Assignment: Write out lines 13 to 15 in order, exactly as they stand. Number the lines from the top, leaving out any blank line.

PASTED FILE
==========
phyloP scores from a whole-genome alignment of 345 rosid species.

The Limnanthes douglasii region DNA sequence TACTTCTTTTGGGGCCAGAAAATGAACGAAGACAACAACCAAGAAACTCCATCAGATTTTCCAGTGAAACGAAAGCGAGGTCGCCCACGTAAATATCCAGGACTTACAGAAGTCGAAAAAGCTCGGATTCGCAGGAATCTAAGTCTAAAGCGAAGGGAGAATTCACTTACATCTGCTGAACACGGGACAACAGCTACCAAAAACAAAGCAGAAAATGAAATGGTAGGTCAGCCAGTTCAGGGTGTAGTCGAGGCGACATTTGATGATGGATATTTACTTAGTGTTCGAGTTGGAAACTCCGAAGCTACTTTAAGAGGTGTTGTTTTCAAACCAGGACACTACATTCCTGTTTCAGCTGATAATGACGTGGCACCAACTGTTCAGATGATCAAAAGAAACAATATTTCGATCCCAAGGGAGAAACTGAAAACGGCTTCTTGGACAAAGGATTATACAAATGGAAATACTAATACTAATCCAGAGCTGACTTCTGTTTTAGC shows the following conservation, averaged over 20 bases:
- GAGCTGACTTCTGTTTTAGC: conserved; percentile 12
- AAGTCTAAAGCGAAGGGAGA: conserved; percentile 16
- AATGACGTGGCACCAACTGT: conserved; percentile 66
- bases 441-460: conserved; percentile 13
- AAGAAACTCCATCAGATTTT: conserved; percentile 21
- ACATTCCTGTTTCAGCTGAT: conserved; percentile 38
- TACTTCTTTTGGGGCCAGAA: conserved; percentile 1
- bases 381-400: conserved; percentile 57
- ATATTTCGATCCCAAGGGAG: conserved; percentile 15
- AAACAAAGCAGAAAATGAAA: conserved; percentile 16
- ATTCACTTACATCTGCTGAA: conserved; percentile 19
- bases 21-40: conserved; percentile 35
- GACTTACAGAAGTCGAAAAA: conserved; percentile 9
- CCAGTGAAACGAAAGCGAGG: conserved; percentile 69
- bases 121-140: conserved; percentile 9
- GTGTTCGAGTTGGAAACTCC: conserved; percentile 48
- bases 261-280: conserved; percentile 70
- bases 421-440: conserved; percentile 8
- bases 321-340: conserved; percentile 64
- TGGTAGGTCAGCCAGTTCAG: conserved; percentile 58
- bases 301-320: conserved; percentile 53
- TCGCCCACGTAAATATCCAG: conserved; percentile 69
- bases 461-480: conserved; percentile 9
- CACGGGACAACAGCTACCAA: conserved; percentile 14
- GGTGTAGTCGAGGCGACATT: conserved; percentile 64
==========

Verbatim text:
- ATTCACTTACATCTGCTGAA: conserved; percentile 19
- bases 21-40: conserved; percentile 35
- GACTTACAGAAGTCGAAAAA: conserved; percentile 9